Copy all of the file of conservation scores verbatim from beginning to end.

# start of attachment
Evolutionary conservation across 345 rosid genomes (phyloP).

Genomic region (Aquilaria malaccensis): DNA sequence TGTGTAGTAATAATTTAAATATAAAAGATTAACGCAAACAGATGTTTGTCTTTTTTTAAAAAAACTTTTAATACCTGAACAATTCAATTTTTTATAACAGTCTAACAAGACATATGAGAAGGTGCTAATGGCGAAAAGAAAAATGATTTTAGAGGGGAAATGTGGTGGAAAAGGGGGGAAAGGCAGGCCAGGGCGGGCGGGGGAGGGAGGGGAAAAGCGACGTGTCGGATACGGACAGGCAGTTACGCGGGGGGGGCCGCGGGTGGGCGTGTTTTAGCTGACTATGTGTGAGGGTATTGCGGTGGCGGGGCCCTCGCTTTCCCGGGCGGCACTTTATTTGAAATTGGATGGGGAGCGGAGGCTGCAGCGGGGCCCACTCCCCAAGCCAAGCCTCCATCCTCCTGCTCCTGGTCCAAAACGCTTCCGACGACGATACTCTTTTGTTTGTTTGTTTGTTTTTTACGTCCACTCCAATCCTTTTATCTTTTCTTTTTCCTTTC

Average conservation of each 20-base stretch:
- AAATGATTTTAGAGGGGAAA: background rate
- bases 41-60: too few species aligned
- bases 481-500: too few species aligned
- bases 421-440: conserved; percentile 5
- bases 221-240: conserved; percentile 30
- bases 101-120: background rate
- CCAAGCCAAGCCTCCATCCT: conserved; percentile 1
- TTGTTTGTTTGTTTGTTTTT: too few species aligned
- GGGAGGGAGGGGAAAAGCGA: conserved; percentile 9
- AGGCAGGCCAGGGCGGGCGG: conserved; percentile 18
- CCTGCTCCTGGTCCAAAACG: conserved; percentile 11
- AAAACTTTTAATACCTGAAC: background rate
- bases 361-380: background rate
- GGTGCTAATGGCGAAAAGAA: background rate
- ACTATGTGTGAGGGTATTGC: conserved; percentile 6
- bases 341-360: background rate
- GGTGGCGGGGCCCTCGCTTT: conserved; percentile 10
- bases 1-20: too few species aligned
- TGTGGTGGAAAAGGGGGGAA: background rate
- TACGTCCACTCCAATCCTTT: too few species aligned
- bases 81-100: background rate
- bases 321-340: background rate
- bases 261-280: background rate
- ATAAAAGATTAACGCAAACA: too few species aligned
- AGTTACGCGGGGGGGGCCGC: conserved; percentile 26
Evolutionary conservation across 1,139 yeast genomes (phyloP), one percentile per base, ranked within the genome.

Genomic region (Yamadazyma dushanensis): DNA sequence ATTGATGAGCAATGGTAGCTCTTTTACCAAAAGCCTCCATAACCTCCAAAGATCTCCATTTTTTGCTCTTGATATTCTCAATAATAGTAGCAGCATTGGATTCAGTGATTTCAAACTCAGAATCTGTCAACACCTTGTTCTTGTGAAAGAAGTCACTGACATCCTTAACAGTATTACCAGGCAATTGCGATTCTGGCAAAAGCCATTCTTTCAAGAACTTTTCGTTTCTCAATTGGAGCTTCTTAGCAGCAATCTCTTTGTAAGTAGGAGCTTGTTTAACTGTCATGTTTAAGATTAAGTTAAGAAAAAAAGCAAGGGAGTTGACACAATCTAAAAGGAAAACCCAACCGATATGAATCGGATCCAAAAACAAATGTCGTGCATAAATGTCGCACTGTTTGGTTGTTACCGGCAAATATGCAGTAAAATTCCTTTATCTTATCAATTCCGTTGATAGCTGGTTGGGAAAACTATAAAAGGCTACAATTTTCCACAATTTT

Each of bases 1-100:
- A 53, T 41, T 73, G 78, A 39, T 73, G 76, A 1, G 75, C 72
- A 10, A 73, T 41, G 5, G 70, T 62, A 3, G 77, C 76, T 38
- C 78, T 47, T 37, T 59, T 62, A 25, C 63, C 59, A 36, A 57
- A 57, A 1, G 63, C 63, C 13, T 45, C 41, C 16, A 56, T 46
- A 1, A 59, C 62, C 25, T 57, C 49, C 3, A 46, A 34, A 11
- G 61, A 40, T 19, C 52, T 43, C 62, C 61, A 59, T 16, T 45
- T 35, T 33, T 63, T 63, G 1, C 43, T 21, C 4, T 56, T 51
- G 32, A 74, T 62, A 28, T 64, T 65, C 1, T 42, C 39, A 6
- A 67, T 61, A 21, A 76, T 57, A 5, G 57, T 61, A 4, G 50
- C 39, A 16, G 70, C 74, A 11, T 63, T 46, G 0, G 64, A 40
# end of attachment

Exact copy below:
Evolutionary conservation across 345 rosid genomes (phyloP).

Genomic region (Aquilaria malaccensis): DNA sequence TGTGTAGTAATAATTTAAATATAAAAGATTAACGCAAACAGATGTTTGTCTTTTTTTAAAAAAACTTTTAATACCTGAACAATTCAATTTTTTATAACAGTCTAACAAGACATATGAGAAGGTGCTAATGGCGAAAAGAAAAATGATTTTAGAGGGGAAATGTGGTGGAAAAGGGGGGAAAGGCAGGCCAGGGCGGGCGGGGGAGGGAGGGGAAAAGCGACGTGTCGGATACGGACAGGCAGTTACGCGGGGGGGGCCGCGGGTGGGCGTGTTTTAGCTGACTATGTGTGAGGGTATTGCGGTGGCGGGGCCCTCGCTTTCCCGGGCGGCACTTTATTTGAAATTGGATGGGGAGCGGAGGCTGCAGCGGGGCCCACTCCCCAAGCCAAGCCTCCATCCTCCTGCTCCTGGTCCAAAACGCTTCCGACGACGATACTCTTTTGTTTGTTTGTTTGTTTTTTACGTCCACTCCAATCCTTTTATCTTTTCTTTTTCCTTTC

Average conservation of each 20-base stretch:
- AAATGATTTTAGAGGGGAAA: background rate
- bases 41-60: too few species aligned
- bases 481-500: too few species aligned
- bases 421-440: conserved; percentile 5
- bases 221-240: conserved; percentile 30
- bases 101-120: background rate
- CCAAGCCAAGCCTCCATCCT: conserved; percentile 1
- TTGTTTGTTTGTTTGTTTTT: too few species aligned
- GGGAGGGAGGGGAAAAGCGA: conserved; percentile 9
- AGGCAGGCCAGGGCGGGCGG: conserved; percentile 18
- CCTGCTCCTGGTCCAAAACG: conserved; percentile 11
- AAAACTTTTAATACCTGAAC: background rate
- bases 361-380: background rate
- GGTGCTAATGGCGAAAAGAA: background rate
- ACTATGTGTGAGGGTATTGC: conserved; percentile 6
- bases 341-360: background rate
- GGTGGCGGGGCCCTCGCTTT: conserved; percentile 10
- bases 1-20: too few species aligned
- TGTGGTGGAAAAGGGGGGAA: background rate
- TACGTCCACTCCAATCCTTT: too few species aligned
- bases 81-100: background rate
- bases 321-340: background rate
- bases 261-280: background rate
- ATAAAAGATTAACGCAAACA: too few species aligned
- AGTTACGCGGGGGGGGCCGC: conserved; percentile 26
Evolutionary conservation across 1,139 yeast genomes (phyloP), one percentile per base, ranked within the genome.

Genomic region (Yamadazyma dushanensis): DNA sequence ATTGATGAGCAATGGTAGCTCTTTTACCAAAAGCCTCCATAACCTCCAAAGATCTCCATTTTTTGCTCTTGATATTCTCAATAATAGTAGCAGCATTGGATTCAGTGATTTCAAACTCAGAATCTGTCAACACCTTGTTCTTGTGAAAGAAGTCACTGACATCCTTAACAGTATTACCAGGCAATTGCGATTCTGGCAAAAGCCATTCTTTCAAGAACTTTTCGTTTCTCAATTGGAGCTTCTTAGCAGCAATCTCTTTGTAAGTAGGAGCTTGTTTAACTGTCATGTTTAAGATTAAGTTAAGAAAAAAAGCAAGGGAGTTGACACAATCTAAAAGGAAAACCCAACCGATATGAATCGGATCCAAAAACAAATGTCGTGCATAAATGTCGCACTGTTTGGTTGTTACCGGCAAATATGCAGTAAAATTCCTTTATCTTATCAATTCCGTTGATAGCTGGTTGGGAAAACTATAAAAGGCTACAATTTTCCACAATTTT

Each of bases 1-100:
- A 53, T 41, T 73, G 78, A 39, T 73, G 76, A 1, G 75, C 72
- A 10, A 73, T 41, G 5, G 70, T 62, A 3, G 77, C 76, T 38
- C 78, T 47, T 37, T 59, T 62, A 25, C 63, C 59, A 36, A 57
- A 57, A 1, G 63, C 63, C 13, T 45, C 41, C 16, A 56, T 46
- A 1, A 59, C 62, C 25, T 57, C 49, C 3, A 46, A 34, A 11
- G 61, A 40, T 19, C 52, T 43, C 62, C 61, A 59, T 16, T 45
- T 35, T 33, T 63, T 63, G 1, C 43, T 21, C 4, T 56, T 51
- G 32, A 74, T 62, A 28, T 64, T 65, C 1, T 42, C 39, A 6
- A 67, T 61, A 21, A 76, T 57, A 5, G 57, T 61, A 4, G 50
- C 39, A 16, G 70, C 74, A 11, T 63, T 46, G 0, G 64, A 40